There’s no shortage about the Kings next season, but if Smart somehow manages to get a finger on the pulse and guide the blood flow where it needs to go for this team, there’s talent in place to do something unexpected, if not meaningful. And with what the fans have gone through there, that’s more than enough to feel alive for.

Report: Celtics sign Gerald Green to one-year deal

CHARLOTTE, NC - APRIL 25:  Gerald Green #14 of the Miami Heat reacts after a play against the Charlotte Hornets during game four of the Eastern Conference Quarterfinals of the 2016 NBA Playoffs at Time Warner Cable Arena on April 25, 2016 in Charlotte, North Carolina.  NOTE TO USER: User expressly acknowledges and agrees that, by downloading and or using this photograph, User is consenting to the terms and conditions of the Getty Images License Agreement.  (Photo by Streeter Lecka/Getty Images)
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While the rampant speculation continues about whether the Celtics may or may not trade for a superstar, Danny Ainge is filling out his roster with veterans. Sean Deveney of the Sporting News reports that they’ve agreed to a one-year minimum deal with guard Gerald Green:

Green was originally drafted by the Celtics in 2005 at No. 18 overall, and after bouncing around different teams and overseas in the first few years of his career, he’s carved out a nice niche for himself in the NBA as a scoring guard off the bench. He played 69 games for the Heat last season after two solid years in Phoenix.

WATCH: LeBron James, Stephen Curry lead NBA’s top 100 plays of 2015-16 season

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The NBA has unveiled its top 100 plays of the 2015-16 season, and there’s no mystery as to what were the top two.

No. 2: Stephen Curry‘s halfcourt buzzer-beater in overtime against the Thunder in Oklahoma City during the season.

No. 1: “The Block” by LeBron James on Andre Iguodala in the final stretch of Game 7 of the Finals.

There’s plenty more, too, and if you have 25 minutes to kill, you can and should watch all of them above.

Report: Celtics re-sign Tyler Zeller for two years, $16 million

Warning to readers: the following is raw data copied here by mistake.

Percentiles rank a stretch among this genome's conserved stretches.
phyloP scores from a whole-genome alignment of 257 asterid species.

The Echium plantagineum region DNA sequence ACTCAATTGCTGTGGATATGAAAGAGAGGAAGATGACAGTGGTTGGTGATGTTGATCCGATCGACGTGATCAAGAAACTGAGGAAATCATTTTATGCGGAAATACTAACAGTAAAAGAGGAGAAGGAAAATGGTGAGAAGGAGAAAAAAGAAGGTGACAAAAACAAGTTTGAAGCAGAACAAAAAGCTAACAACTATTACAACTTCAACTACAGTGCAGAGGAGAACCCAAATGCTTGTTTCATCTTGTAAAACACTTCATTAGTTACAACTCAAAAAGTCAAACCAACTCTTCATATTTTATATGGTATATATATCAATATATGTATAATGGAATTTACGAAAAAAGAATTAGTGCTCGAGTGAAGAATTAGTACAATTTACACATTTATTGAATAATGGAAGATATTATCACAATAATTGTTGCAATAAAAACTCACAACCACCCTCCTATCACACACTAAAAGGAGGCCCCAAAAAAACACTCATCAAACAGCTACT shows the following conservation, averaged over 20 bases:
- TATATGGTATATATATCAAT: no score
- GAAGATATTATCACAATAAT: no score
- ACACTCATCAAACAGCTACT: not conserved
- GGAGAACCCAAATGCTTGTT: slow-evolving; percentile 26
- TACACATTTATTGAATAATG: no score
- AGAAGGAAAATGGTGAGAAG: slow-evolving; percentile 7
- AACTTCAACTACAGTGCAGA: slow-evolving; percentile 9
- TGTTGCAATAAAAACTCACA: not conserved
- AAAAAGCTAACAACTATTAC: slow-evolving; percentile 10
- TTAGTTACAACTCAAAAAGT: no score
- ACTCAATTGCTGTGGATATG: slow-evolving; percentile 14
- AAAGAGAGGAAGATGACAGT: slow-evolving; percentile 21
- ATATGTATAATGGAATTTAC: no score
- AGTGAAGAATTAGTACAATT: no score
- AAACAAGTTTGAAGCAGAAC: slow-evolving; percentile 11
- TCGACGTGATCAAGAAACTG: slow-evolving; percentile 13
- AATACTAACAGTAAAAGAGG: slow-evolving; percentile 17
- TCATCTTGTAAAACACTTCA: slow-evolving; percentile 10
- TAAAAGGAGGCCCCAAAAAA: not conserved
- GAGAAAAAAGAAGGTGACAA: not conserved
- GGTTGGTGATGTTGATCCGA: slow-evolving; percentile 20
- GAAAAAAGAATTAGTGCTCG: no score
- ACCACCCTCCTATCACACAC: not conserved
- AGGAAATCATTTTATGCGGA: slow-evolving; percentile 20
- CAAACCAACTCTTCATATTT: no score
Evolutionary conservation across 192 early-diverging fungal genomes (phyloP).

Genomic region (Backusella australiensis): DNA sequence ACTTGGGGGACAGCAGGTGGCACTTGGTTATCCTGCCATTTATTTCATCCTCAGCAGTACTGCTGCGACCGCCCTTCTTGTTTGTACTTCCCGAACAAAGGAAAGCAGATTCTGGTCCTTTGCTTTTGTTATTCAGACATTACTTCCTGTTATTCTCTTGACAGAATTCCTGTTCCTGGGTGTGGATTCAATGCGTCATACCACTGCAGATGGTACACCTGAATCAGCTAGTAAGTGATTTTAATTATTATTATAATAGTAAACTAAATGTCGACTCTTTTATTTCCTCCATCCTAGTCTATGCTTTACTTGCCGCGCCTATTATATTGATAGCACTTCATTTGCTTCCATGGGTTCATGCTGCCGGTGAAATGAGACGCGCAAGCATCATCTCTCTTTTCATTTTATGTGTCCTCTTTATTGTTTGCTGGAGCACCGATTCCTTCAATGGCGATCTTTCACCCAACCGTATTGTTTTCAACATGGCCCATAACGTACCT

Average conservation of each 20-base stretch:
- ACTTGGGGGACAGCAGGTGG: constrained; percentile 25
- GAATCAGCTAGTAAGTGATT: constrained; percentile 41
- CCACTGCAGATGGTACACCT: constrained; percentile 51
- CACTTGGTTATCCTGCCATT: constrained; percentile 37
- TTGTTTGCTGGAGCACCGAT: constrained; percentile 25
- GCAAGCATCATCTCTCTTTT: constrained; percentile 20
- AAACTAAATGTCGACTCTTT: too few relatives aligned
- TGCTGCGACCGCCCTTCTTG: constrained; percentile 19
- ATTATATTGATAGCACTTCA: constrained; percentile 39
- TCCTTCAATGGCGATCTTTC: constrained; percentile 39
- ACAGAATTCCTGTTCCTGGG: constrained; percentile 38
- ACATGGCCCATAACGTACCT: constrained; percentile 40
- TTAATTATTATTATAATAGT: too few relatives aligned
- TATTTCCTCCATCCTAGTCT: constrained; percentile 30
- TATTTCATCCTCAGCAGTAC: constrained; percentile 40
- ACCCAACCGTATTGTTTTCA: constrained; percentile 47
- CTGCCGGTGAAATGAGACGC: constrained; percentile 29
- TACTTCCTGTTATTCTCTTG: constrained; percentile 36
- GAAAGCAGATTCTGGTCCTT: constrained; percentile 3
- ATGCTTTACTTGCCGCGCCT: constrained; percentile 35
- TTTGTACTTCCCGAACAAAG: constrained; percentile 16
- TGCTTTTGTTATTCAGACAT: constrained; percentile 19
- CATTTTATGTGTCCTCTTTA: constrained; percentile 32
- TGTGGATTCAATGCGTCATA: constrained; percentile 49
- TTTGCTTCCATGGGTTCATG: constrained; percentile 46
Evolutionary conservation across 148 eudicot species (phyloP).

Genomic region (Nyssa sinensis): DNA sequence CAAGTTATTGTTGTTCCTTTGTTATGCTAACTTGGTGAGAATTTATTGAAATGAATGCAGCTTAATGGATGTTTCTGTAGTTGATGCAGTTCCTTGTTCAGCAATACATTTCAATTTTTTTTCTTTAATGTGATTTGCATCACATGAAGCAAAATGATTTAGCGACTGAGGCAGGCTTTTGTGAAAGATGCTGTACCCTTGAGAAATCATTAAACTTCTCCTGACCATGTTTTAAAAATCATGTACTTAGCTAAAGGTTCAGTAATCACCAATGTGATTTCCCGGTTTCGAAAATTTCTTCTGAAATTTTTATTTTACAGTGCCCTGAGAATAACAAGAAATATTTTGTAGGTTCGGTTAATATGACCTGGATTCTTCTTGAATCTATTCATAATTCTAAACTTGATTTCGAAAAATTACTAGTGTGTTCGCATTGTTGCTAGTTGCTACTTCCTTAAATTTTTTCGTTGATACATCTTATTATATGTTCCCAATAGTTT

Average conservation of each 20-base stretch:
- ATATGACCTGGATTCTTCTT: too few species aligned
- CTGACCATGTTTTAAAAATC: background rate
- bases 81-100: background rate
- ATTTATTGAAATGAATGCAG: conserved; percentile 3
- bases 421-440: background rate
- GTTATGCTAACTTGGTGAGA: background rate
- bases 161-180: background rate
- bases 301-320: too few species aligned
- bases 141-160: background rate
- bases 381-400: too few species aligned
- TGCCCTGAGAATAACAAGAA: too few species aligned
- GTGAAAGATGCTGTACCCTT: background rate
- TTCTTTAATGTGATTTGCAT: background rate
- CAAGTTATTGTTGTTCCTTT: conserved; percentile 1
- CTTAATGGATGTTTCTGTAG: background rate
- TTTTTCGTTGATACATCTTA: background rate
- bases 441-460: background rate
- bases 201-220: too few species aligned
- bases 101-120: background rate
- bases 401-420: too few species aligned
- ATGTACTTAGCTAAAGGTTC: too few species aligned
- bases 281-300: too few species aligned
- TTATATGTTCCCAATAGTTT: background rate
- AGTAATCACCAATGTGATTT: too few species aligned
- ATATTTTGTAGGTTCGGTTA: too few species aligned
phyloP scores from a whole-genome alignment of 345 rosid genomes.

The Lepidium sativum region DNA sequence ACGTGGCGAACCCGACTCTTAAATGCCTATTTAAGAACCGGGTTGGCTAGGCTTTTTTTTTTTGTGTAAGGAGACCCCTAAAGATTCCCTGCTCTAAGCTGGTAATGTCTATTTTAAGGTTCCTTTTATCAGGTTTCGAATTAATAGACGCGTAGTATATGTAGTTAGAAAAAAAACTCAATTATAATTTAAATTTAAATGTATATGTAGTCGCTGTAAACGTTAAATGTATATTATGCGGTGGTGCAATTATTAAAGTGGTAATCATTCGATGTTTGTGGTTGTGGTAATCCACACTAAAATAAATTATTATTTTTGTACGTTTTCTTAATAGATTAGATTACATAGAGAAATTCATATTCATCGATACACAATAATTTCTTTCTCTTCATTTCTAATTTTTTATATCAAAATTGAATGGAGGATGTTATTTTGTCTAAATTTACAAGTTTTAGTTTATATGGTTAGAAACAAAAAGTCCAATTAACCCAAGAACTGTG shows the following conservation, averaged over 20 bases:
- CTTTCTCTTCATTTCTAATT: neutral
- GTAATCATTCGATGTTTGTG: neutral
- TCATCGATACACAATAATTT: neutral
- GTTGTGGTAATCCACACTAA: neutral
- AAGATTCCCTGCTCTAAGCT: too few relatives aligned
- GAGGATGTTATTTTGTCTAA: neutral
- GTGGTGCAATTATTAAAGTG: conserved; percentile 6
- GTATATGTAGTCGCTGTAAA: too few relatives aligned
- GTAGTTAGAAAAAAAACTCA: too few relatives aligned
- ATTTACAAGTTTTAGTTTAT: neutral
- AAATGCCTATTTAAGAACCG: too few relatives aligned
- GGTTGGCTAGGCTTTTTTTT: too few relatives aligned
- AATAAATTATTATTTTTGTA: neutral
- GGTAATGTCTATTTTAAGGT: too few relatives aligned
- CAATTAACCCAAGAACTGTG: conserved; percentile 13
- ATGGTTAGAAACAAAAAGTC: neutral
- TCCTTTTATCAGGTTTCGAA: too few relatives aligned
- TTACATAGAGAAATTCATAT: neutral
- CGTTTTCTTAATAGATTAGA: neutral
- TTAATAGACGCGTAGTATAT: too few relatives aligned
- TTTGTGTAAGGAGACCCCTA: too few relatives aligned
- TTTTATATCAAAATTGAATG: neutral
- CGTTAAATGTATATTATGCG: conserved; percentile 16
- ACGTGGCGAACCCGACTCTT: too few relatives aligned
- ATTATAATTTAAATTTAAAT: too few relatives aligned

ATLANTA, GA - APRIL 19:  Kyle Korver #26 of the Atlanta Hawks grabs a rebound against Tyler Zeller #44 of the Boston Celtics in Game Two of the Eastern Conference Quarterfinals during the 2016 NBA Playoffs at Philips Arena on April 19, 2016 in Atlanta, Georgia.  NOTE TO USER User expressly acknowledges and agrees that, by downloading and or using this photograph, user is consenting to the terms and conditions of the Getty Images License Agreement.  (Photo by Kevin C. Cox/Getty Images)
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Tyler Zeller is one of the few restricted free agents left on the market who could make an actual impact next season, and on Saturday morning, he’s come off the board. Steve Bulpett of the Boston Herald reports that the fourth-year big man has agreed to a deal to stay with the Celtics. It’s for two years and $16 million, with the second season being a team option.

Zeller isn’t a starter, but he’s a nice rotation big man, especially at that price. He can play minutes off the bench for Boston, and his contract is also very movable with the second season being unguaranteed. He played just 11.8 minutes per game last season, but averaged 18.5 points and 9 rebounds per 36 minutes.

Watch Charles Barkley struggle to pronounce “Jonas Valanciunas” last season

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The Toronto Raptors were good last season, second best team in the East. That means the guys on Inside the NBA on TNT had to talk about them.

Which means Charles Barkley had to say “Jonas Valanciunas” a lot. Which is high comedy. While a lot of people struggle to say his name the guy is a solid NBA center who, with a little practice, you can say (and spell) his name pretty easily.

This comes from a YouTube user, via Reddit, with a hat tip to Eye on Basketball.